On Wednesday, Mullan said he would “immediately assemble an outside team to lead a 10-day review of the conduct” of Ernst and other transportation officials after the fixture fell.

Emails released by MassDOT over the weekend reflect the agency’s concern about how the news media and public would respond to information about the incident and about the best way to address structural issues within the tunnels.

In an email March 17 to assistant transportation secretary Joseph Landolfi, Mullan said the timing on releasing the information was “a judgment call, on which reasonable people can disagree … The public has a right to accurate information, and we also have an obligation not to shout fire in a crowded theater when there is no fire.”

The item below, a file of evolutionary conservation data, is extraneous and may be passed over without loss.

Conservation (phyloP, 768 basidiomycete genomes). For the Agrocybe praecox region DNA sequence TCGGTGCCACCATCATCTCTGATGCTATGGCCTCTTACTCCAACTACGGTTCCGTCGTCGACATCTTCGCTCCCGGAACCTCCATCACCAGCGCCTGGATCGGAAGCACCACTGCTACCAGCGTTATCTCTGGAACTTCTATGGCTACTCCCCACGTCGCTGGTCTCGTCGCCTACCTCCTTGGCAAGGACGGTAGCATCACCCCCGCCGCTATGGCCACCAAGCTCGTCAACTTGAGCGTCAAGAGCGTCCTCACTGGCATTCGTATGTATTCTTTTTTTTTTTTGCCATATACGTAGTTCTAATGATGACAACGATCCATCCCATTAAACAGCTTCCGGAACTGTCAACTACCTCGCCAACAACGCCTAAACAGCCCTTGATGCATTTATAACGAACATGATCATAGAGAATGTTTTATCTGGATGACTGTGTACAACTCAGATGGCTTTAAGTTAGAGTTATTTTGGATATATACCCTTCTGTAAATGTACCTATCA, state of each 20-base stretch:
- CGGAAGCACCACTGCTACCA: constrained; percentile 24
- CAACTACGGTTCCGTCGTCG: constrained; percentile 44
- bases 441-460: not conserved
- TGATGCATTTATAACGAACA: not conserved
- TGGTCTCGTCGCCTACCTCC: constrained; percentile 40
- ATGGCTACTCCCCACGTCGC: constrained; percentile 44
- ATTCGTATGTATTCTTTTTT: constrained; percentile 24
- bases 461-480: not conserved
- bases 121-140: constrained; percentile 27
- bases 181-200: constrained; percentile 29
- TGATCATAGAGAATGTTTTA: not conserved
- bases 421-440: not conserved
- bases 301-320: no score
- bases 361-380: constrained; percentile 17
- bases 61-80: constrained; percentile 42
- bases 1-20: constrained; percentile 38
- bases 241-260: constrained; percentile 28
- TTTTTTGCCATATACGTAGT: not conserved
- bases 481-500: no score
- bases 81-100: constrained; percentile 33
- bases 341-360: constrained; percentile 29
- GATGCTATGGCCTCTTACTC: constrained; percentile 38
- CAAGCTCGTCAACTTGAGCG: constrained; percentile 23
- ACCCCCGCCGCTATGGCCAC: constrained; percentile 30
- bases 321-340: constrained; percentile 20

‘Nobody Says Anything’

State legislators are also watching the issue closely, and two met Monday with Mullan for a discussion.

“To me, the statement alone is a cause for concern,” said Rep. William Straus (D-Mattapoisett). “At this point, I think we’ll find out over the next days and weeks whether that’s … the statement of one person.”
 
Mullan has led MassDOT since the 2009 merger of several transportation agencies, including the old Massachusetts Turnpike Authority.

Mullan told reporters on Wednesday that Ernst’s comments represented “the opposite of the culture we’ve worked to create for the past 20 months.’’ He added: “We don’t train our people to do that.”

But the Globe quoted a consultant hired by Mullan as comparing the atmosphere at MassDOT to that of the Nixon White House, “where nobody says anything, even when they should.’’

Ernst’s superior, Jack Wright, did not even mention that a light fixture had fallen in a detailed federal grant application seeking money to help address the corrosion problem, the Globe reported.

   

Tagged categories: Coating failure; Corrosion; Engineering; Health and safety; Public Transit